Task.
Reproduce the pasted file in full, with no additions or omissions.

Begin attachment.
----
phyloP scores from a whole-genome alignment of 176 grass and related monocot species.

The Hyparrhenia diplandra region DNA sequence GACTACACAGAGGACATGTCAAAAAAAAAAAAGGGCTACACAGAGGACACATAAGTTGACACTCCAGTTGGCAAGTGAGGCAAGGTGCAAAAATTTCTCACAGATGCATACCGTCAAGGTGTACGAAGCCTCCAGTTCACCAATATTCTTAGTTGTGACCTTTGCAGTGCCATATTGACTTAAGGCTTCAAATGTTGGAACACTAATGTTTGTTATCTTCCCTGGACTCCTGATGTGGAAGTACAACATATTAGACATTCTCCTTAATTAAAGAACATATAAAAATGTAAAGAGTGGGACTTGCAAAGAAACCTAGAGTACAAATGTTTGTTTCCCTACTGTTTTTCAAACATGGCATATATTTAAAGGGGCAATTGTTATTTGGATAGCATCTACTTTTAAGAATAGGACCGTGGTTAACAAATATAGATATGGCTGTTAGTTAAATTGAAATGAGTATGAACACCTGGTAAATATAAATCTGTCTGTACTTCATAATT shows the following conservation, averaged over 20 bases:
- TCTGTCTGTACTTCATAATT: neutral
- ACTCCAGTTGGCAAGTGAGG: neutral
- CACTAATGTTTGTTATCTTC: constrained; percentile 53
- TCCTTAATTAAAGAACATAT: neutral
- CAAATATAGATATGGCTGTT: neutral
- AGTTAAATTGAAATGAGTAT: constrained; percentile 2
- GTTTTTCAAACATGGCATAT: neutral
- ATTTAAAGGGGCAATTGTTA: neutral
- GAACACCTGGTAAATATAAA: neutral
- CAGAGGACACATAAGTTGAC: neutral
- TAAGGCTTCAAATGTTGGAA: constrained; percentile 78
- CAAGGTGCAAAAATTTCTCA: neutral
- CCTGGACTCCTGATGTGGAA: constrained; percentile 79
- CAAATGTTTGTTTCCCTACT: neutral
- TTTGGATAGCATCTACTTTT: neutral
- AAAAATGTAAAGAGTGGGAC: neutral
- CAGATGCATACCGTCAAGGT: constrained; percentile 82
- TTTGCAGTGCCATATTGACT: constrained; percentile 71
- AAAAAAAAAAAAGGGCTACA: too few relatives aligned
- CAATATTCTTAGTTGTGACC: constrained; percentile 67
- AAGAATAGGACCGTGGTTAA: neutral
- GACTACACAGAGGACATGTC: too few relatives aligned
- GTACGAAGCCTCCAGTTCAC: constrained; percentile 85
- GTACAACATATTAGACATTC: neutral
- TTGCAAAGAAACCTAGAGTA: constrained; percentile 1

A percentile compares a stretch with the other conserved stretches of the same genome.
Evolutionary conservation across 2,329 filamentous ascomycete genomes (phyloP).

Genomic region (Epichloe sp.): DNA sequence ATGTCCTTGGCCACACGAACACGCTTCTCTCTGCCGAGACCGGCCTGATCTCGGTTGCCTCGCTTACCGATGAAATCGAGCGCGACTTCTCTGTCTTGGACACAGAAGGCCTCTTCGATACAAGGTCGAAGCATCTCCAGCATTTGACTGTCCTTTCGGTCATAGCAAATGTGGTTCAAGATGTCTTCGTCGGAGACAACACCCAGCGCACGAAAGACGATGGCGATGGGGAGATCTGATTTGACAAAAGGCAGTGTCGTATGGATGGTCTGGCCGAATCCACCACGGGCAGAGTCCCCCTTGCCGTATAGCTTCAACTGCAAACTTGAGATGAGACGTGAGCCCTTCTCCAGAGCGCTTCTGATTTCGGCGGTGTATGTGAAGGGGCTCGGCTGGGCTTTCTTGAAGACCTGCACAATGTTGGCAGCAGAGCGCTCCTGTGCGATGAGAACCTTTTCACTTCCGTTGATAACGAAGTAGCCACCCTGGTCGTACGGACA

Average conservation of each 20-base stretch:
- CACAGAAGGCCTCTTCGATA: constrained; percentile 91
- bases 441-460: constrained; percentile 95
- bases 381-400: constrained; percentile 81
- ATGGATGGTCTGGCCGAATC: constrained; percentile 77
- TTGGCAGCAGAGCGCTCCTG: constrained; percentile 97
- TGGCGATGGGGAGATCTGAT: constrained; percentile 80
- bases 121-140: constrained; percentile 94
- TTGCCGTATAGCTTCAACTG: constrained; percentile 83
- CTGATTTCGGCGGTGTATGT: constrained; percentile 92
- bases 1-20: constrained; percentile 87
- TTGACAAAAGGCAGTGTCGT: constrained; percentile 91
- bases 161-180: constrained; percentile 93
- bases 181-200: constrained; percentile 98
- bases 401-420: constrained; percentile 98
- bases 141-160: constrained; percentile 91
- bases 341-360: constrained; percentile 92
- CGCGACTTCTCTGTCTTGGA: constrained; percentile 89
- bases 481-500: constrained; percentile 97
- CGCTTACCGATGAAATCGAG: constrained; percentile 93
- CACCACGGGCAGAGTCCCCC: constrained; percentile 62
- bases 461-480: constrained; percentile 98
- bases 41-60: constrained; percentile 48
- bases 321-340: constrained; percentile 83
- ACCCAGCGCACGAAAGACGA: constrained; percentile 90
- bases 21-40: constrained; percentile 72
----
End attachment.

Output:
phyloP scores from a whole-genome alignment of 176 grass and related monocot species.

The Hyparrhenia diplandra region DNA sequence GACTACACAGAGGACATGTCAAAAAAAAAAAAGGGCTACACAGAGGACACATAAGTTGACACTCCAGTTGGCAAGTGAGGCAAGGTGCAAAAATTTCTCACAGATGCATACCGTCAAGGTGTACGAAGCCTCCAGTTCACCAATATTCTTAGTTGTGACCTTTGCAGTGCCATATTGACTTAAGGCTTCAAATGTTGGAACACTAATGTTTGTTATCTTCCCTGGACTCCTGATGTGGAAGTACAACATATTAGACATTCTCCTTAATTAAAGAACATATAAAAATGTAAAGAGTGGGACTTGCAAAGAAACCTAGAGTACAAATGTTTGTTTCCCTACTGTTTTTCAAACATGGCATATATTTAAAGGGGCAATTGTTATTTGGATAGCATCTACTTTTAAGAATAGGACCGTGGTTAACAAATATAGATATGGCTGTTAGTTAAATTGAAATGAGTATGAACACCTGGTAAATATAAATCTGTCTGTACTTCATAATT shows the following conservation, averaged over 20 bases:
- TCTGTCTGTACTTCATAATT: neutral
- ACTCCAGTTGGCAAGTGAGG: neutral
- CACTAATGTTTGTTATCTTC: constrained; percentile 53
- TCCTTAATTAAAGAACATAT: neutral
- CAAATATAGATATGGCTGTT: neutral
- AGTTAAATTGAAATGAGTAT: constrained; percentile 2
- GTTTTTCAAACATGGCATAT: neutral
- ATTTAAAGGGGCAATTGTTA: neutral
- GAACACCTGGTAAATATAAA: neutral
- CAGAGGACACATAAGTTGAC: neutral
- TAAGGCTTCAAATGTTGGAA: constrained; percentile 78
- CAAGGTGCAAAAATTTCTCA: neutral
- CCTGGACTCCTGATGTGGAA: constrained; percentile 79
- CAAATGTTTGTTTCCCTACT: neutral
- TTTGGATAGCATCTACTTTT: neutral
- AAAAATGTAAAGAGTGGGAC: neutral
- CAGATGCATACCGTCAAGGT: constrained; percentile 82
- TTTGCAGTGCCATATTGACT: constrained; percentile 71
- AAAAAAAAAAAAGGGCTACA: too few relatives aligned
- CAATATTCTTAGTTGTGACC: constrained; percentile 67
- AAGAATAGGACCGTGGTTAA: neutral
- GACTACACAGAGGACATGTC: too few relatives aligned
- GTACGAAGCCTCCAGTTCAC: constrained; percentile 85
- GTACAACATATTAGACATTC: neutral
- TTGCAAAGAAACCTAGAGTA: constrained; percentile 1

A percentile compares a stretch with the other conserved stretches of the same genome.
Evolutionary conservation across 2,329 filamentous ascomycete genomes (phyloP).

Genomic region (Epichloe sp.): DNA sequence ATGTCCTTGGCCACACGAACACGCTTCTCTCTGCCGAGACCGGCCTGATCTCGGTTGCCTCGCTTACCGATGAAATCGAGCGCGACTTCTCTGTCTTGGACACAGAAGGCCTCTTCGATACAAGGTCGAAGCATCTCCAGCATTTGACTGTCCTTTCGGTCATAGCAAATGTGGTTCAAGATGTCTTCGTCGGAGACAACACCCAGCGCACGAAAGACGATGGCGATGGGGAGATCTGATTTGACAAAAGGCAGTGTCGTATGGATGGTCTGGCCGAATCCACCACGGGCAGAGTCCCCCTTGCCGTATAGCTTCAACTGCAAACTTGAGATGAGACGTGAGCCCTTCTCCAGAGCGCTTCTGATTTCGGCGGTGTATGTGAAGGGGCTCGGCTGGGCTTTCTTGAAGACCTGCACAATGTTGGCAGCAGAGCGCTCCTGTGCGATGAGAACCTTTTCACTTCCGTTGATAACGAAGTAGCCACCCTGGTCGTACGGACA

Average conservation of each 20-base stretch:
- CACAGAAGGCCTCTTCGATA: constrained; percentile 91
- bases 441-460: constrained; percentile 95
- bases 381-400: constrained; percentile 81
- ATGGATGGTCTGGCCGAATC: constrained; percentile 77
- TTGGCAGCAGAGCGCTCCTG: constrained; percentile 97
- TGGCGATGGGGAGATCTGAT: constrained; percentile 80
- bases 121-140: constrained; percentile 94
- TTGCCGTATAGCTTCAACTG: constrained; percentile 83
- CTGATTTCGGCGGTGTATGT: constrained; percentile 92
- bases 1-20: constrained; percentile 87
- TTGACAAAAGGCAGTGTCGT: constrained; percentile 91
- bases 161-180: constrained; percentile 93
- bases 181-200: constrained; percentile 98
- bases 401-420: constrained; percentile 98
- bases 141-160: constrained; percentile 91
- bases 341-360: constrained; percentile 92
- CGCGACTTCTCTGTCTTGGA: constrained; percentile 89
- bases 481-500: constrained; percentile 97
- CGCTTACCGATGAAATCGAG: constrained; percentile 93
- CACCACGGGCAGAGTCCCCC: constrained; percentile 62
- bases 461-480: constrained; percentile 98
- bases 41-60: constrained; percentile 48
- bases 321-340: constrained; percentile 83
- ACCCAGCGCACGAAAGACGA: constrained; percentile 90
- bases 21-40: constrained; percentile 72